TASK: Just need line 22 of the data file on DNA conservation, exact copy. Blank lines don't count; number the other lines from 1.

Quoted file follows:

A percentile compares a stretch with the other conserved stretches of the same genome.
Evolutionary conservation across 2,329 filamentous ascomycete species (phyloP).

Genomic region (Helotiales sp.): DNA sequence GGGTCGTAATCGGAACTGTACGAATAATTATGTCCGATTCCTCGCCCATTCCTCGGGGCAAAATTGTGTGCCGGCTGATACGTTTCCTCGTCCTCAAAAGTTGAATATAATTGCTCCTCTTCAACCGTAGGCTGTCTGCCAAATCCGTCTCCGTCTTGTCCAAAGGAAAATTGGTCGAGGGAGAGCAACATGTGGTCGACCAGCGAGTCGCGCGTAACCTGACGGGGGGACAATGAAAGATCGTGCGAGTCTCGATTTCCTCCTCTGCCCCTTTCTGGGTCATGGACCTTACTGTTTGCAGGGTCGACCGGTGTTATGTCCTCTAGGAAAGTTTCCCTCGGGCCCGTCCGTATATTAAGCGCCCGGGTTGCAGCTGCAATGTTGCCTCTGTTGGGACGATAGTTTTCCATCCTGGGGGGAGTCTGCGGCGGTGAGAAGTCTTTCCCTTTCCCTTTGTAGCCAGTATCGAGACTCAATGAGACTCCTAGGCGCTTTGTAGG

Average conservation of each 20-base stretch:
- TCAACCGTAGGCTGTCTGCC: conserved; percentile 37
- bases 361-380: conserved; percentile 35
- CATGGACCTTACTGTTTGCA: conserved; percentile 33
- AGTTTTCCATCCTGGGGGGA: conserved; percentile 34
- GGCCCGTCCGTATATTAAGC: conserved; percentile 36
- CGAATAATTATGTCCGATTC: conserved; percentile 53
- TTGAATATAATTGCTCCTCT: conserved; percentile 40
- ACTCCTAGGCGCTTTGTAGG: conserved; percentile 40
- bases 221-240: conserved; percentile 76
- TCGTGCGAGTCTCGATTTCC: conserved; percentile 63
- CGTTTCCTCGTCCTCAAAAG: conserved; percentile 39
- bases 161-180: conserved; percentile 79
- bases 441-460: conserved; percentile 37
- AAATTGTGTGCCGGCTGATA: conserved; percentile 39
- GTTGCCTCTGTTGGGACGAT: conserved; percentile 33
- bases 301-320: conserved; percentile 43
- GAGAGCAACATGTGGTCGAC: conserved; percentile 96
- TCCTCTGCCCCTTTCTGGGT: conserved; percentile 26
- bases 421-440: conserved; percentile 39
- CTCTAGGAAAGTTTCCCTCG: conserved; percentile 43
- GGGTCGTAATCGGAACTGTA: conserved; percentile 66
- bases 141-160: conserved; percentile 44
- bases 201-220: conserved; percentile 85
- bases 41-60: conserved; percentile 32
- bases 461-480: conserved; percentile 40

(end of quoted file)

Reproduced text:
- TCCTCTGCCCCTTTCTGGGT: conserved; percentile 26